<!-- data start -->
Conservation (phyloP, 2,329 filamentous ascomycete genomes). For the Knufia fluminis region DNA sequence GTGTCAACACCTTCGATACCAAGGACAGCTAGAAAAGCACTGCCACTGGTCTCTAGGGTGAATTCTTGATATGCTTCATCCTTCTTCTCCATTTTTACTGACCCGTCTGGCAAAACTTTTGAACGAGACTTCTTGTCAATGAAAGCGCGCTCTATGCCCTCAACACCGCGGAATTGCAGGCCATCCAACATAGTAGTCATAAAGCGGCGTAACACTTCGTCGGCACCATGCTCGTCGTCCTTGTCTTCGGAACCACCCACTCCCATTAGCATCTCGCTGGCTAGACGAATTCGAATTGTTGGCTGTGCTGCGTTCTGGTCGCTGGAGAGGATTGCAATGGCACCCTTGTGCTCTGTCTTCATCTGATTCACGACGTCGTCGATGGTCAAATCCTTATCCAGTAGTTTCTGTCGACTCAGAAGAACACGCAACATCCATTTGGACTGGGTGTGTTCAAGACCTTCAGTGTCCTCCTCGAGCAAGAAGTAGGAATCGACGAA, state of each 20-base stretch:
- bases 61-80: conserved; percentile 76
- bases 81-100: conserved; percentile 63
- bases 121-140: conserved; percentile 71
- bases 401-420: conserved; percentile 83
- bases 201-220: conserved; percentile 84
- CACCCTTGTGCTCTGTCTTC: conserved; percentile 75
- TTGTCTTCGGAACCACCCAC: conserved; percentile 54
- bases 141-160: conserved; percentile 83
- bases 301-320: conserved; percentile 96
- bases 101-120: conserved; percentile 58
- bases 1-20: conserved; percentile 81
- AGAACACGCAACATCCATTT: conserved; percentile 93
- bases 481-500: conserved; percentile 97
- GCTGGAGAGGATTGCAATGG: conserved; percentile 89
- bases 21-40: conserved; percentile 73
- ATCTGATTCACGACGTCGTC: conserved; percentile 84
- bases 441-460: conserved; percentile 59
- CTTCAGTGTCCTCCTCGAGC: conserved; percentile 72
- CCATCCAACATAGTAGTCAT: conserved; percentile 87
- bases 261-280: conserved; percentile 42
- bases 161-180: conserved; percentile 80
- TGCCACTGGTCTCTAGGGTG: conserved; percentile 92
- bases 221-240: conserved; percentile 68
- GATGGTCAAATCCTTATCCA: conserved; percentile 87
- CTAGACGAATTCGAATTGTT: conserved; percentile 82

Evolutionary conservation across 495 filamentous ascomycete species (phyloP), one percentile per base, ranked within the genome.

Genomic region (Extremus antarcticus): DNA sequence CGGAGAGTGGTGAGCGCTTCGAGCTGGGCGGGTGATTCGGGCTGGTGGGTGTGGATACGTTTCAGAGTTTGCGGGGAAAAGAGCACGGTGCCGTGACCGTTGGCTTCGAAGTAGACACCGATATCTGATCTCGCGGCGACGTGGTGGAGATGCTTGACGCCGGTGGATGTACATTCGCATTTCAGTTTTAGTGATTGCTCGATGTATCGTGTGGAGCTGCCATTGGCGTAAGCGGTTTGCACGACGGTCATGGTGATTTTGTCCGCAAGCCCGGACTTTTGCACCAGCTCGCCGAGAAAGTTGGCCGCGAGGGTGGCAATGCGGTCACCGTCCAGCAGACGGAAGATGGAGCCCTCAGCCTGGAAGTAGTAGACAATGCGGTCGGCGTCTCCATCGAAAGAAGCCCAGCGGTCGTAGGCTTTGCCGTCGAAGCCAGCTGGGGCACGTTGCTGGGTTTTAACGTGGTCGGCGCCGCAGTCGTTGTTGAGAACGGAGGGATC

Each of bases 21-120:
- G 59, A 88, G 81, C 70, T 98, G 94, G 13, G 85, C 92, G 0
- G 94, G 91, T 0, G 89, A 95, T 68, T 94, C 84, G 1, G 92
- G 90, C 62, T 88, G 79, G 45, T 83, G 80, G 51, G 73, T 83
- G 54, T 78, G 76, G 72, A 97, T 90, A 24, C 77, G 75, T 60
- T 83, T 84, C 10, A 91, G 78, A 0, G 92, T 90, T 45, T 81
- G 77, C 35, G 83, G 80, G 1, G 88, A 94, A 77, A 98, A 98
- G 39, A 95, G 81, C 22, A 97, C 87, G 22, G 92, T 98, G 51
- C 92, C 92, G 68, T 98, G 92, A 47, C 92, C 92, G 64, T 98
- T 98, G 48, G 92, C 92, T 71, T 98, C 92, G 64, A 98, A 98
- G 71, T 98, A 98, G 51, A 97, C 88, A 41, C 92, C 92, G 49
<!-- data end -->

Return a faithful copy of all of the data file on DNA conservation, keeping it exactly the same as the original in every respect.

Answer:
Conservation (phyloP, 2,329 filamentous ascomycete genomes). For the Knufia fluminis region DNA sequence GTGTCAACACCTTCGATACCAAGGACAGCTAGAAAAGCACTGCCACTGGTCTCTAGGGTGAATTCTTGATATGCTTCATCCTTCTTCTCCATTTTTACTGACCCGTCTGGCAAAACTTTTGAACGAGACTTCTTGTCAATGAAAGCGCGCTCTATGCCCTCAACACCGCGGAATTGCAGGCCATCCAACATAGTAGTCATAAAGCGGCGTAACACTTCGTCGGCACCATGCTCGTCGTCCTTGTCTTCGGAACCACCCACTCCCATTAGCATCTCGCTGGCTAGACGAATTCGAATTGTTGGCTGTGCTGCGTTCTGGTCGCTGGAGAGGATTGCAATGGCACCCTTGTGCTCTGTCTTCATCTGATTCACGACGTCGTCGATGGTCAAATCCTTATCCAGTAGTTTCTGTCGACTCAGAAGAACACGCAACATCCATTTGGACTGGGTGTGTTCAAGACCTTCAGTGTCCTCCTCGAGCAAGAAGTAGGAATCGACGAA, state of each 20-base stretch:
- bases 61-80: conserved; percentile 76
- bases 81-100: conserved; percentile 63
- bases 121-140: conserved; percentile 71
- bases 401-420: conserved; percentile 83
- bases 201-220: conserved; percentile 84
- CACCCTTGTGCTCTGTCTTC: conserved; percentile 75
- TTGTCTTCGGAACCACCCAC: conserved; percentile 54
- bases 141-160: conserved; percentile 83
- bases 301-320: conserved; percentile 96
- bases 101-120: conserved; percentile 58
- bases 1-20: conserved; percentile 81
- AGAACACGCAACATCCATTT: conserved; percentile 93
- bases 481-500: conserved; percentile 97
- GCTGGAGAGGATTGCAATGG: conserved; percentile 89
- bases 21-40: conserved; percentile 73
- ATCTGATTCACGACGTCGTC: conserved; percentile 84
- bases 441-460: conserved; percentile 59
- CTTCAGTGTCCTCCTCGAGC: conserved; percentile 72
- CCATCCAACATAGTAGTCAT: conserved; percentile 87
- bases 261-280: conserved; percentile 42
- bases 161-180: conserved; percentile 80
- TGCCACTGGTCTCTAGGGTG: conserved; percentile 92
- bases 221-240: conserved; percentile 68
- GATGGTCAAATCCTTATCCA: conserved; percentile 87
- CTAGACGAATTCGAATTGTT: conserved; percentile 82

Evolutionary conservation across 495 filamentous ascomycete species (phyloP), one percentile per base, ranked within the genome.

Genomic region (Extremus antarcticus): DNA sequence CGGAGAGTGGTGAGCGCTTCGAGCTGGGCGGGTGATTCGGGCTGGTGGGTGTGGATACGTTTCAGAGTTTGCGGGGAAAAGAGCACGGTGCCGTGACCGTTGGCTTCGAAGTAGACACCGATATCTGATCTCGCGGCGACGTGGTGGAGATGCTTGACGCCGGTGGATGTACATTCGCATTTCAGTTTTAGTGATTGCTCGATGTATCGTGTGGAGCTGCCATTGGCGTAAGCGGTTTGCACGACGGTCATGGTGATTTTGTCCGCAAGCCCGGACTTTTGCACCAGCTCGCCGAGAAAGTTGGCCGCGAGGGTGGCAATGCGGTCACCGTCCAGCAGACGGAAGATGGAGCCCTCAGCCTGGAAGTAGTAGACAATGCGGTCGGCGTCTCCATCGAAAGAAGCCCAGCGGTCGTAGGCTTTGCCGTCGAAGCCAGCTGGGGCACGTTGCTGGGTTTTAACGTGGTCGGCGCCGCAGTCGTTGTTGAGAACGGAGGGATC

Each of bases 21-120:
- G 59, A 88, G 81, C 70, T 98, G 94, G 13, G 85, C 92, G 0
- G 94, G 91, T 0, G 89, A 95, T 68, T 94, C 84, G 1, G 92
- G 90, C 62, T 88, G 79, G 45, T 83, G 80, G 51, G 73, T 83
- G 54, T 78, G 76, G 72, A 97, T 90, A 24, C 77, G 75, T 60
- T 83, T 84, C 10, A 91, G 78, A 0, G 92, T 90, T 45, T 81
- G 77, C 35, G 83, G 80, G 1, G 88, A 94, A 77, A 98, A 98
- G 39, A 95, G 81, C 22, A 97, C 87, G 22, G 92, T 98, G 51
- C 92, C 92, G 68, T 98, G 92, A 47, C 92, C 92, G 64, T 98
- T 98, G 48, G 92, C 92, T 71, T 98, C 92, G 64, A 98, A 98
- G 71, T 98, A 98, G 51, A 97, C 88, A 41, C 92, C 92, G 49